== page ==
Lipoprotein(a) and cardiovascular disease risk
Lipoprotein(a) (Lp[a]) is a modified atherogenic low-density lipoprotein particle containing apolipoprotein(a) (apo[a]). Although Lp(a) is considered to be a causal risk factor and independent genetic marker of cardiovascular disease (CVD), there is little consensus between the different national guidelines on how to use the information provided to estimate this risk accurately.
The Heart UK Consensus Statement on Lipoprotein(a) (Cegla J, Neely RDG, France M et al.; HEART UK Medical, Scientific and Research Committee. HEART UK consensus statement on Lipoprotein[a]: A call to action. Atherosclerosis 2019; 291: 62–70) makes several recommendations for Lp(a) measurement. One such recommendation is the use of a method that does not suffer from apo(a) size-related bias, resulting in the over-estimation of Lp(a) in samples with large apo(a) molecules, and underestimation in samples with small apo(a) molecules. The size of the apo(a) protein is genetically determined and varies widely. As such, the levels of Lp(a) can vary up to 1000-fold between individuals.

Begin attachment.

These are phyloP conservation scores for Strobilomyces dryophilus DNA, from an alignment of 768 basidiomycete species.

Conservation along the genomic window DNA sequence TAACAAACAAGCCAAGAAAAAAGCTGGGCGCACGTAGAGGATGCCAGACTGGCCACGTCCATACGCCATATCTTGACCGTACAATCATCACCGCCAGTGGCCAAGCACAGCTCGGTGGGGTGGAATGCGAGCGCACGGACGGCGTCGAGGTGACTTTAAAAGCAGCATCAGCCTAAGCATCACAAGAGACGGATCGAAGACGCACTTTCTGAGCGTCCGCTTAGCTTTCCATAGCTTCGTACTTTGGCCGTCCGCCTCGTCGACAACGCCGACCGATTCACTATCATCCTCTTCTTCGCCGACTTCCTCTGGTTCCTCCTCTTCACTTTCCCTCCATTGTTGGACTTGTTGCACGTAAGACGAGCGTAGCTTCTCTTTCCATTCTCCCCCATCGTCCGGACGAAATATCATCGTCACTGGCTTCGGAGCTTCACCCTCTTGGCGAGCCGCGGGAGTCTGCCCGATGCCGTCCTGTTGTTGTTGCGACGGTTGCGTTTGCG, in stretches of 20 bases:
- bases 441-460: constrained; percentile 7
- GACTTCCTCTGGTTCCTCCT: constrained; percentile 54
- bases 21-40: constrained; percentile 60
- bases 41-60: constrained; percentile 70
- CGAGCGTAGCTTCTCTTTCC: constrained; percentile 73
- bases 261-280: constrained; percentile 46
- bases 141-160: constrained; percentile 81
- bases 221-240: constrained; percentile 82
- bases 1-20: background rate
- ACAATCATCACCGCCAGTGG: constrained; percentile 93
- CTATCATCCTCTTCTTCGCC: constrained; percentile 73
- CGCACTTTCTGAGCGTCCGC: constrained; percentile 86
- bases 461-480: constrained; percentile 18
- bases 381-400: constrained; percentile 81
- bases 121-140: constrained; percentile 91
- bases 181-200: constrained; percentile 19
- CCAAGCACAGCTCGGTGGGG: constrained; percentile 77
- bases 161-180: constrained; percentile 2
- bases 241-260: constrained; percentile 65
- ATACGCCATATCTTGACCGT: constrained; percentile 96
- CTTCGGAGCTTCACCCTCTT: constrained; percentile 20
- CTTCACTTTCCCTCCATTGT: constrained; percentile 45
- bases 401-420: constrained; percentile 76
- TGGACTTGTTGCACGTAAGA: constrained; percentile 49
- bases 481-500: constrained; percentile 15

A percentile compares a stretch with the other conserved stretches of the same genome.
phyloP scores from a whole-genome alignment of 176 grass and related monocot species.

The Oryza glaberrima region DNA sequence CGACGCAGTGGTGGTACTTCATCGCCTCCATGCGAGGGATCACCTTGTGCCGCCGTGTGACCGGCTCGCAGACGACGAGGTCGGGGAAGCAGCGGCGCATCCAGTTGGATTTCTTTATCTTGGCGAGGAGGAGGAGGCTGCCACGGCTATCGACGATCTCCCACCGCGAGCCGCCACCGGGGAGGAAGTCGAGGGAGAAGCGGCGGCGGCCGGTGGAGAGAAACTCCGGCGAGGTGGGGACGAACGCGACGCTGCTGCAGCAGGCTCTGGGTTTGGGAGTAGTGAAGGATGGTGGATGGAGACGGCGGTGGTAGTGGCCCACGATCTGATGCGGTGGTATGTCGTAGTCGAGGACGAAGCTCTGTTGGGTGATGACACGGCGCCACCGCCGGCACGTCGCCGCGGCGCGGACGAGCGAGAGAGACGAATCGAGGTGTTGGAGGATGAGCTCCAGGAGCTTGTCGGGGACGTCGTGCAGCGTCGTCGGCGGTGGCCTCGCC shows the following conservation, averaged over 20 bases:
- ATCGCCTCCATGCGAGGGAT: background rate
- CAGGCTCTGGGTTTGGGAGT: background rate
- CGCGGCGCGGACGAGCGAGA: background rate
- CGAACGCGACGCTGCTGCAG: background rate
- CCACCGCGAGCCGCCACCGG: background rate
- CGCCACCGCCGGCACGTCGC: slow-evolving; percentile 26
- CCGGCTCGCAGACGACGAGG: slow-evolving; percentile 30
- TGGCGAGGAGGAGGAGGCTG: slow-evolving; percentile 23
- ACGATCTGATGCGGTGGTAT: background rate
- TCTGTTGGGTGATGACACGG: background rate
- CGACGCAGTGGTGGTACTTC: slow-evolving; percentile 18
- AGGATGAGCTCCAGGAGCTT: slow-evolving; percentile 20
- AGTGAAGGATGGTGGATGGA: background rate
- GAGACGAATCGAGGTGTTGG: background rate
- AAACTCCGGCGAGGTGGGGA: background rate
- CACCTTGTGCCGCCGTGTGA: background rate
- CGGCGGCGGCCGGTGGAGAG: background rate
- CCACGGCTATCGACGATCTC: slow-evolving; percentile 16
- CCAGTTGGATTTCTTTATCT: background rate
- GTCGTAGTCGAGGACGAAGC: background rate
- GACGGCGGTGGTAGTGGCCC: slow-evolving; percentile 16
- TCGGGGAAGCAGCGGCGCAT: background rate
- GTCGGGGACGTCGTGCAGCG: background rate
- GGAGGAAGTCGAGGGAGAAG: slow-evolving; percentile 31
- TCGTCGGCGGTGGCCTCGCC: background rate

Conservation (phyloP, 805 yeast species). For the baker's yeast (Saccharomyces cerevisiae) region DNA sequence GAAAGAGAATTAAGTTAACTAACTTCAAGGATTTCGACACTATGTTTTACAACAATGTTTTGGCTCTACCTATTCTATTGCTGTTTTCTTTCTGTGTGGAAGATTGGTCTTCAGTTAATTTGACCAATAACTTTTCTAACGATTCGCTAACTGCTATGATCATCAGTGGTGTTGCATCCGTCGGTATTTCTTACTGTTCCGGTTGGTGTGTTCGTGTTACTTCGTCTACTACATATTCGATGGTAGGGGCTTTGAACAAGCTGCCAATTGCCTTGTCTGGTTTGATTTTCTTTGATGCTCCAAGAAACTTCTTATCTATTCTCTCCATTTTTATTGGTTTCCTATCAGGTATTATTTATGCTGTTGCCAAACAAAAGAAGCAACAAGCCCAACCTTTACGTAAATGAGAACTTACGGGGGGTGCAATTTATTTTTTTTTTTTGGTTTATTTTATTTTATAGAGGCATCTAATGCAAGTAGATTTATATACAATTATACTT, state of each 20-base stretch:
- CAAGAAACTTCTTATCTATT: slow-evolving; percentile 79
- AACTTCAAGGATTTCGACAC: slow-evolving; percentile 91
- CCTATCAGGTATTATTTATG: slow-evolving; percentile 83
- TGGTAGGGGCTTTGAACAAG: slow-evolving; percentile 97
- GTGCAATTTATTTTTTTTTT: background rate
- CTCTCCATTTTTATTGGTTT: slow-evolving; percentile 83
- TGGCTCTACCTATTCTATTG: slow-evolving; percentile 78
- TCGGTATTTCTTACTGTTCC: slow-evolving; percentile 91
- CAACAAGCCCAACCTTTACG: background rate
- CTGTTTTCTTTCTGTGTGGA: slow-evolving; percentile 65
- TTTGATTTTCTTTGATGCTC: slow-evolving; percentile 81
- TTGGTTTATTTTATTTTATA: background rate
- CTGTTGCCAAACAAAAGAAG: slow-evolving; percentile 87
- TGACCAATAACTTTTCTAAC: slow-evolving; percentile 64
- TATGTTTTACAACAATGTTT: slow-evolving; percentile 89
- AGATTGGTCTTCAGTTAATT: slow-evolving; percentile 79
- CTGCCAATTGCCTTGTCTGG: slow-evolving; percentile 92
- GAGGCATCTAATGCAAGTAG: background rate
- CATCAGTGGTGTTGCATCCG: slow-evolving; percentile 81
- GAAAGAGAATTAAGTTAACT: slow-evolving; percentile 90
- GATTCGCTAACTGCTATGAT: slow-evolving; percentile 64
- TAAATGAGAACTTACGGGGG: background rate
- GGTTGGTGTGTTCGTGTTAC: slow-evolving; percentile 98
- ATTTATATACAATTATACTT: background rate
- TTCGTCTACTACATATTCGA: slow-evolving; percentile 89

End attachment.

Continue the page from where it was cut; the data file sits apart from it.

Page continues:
The paper goes on to recommend that only assays based on the Denka method with calibrators traceable in nmol/L to WHO/IFCC reference material can be recommended for the accurate determination of Lp(a). Serum Lp(a) levels should be measured in individuals with a family history of premature atherosclerotic CVD, a first-degree relative with elevated Lp(a) levels, calcific aortic valve stenosis, or familial hypercholesterolemia.
Recent years have seen major scientific advances in the understanding of Lp(a) and its causal role in premature CVD. Elevated Lp(a) levels are associated robustly and specifically with an increased CVD risk.
Based on the above, a more widespread clinical use of Lp(a) should be considered to refine assessment of cardiovascular risk based on its accurate and reliable measurement. The Randox Lp(a) assay is available for use on a wide range of chemistry analysers. Using the Denka Seiken methodology, the assay detects the complete Lp(a) molecule and uses a five-point calibrator to reflect the heterogeneity of apo(a) isoforms present in the general population.
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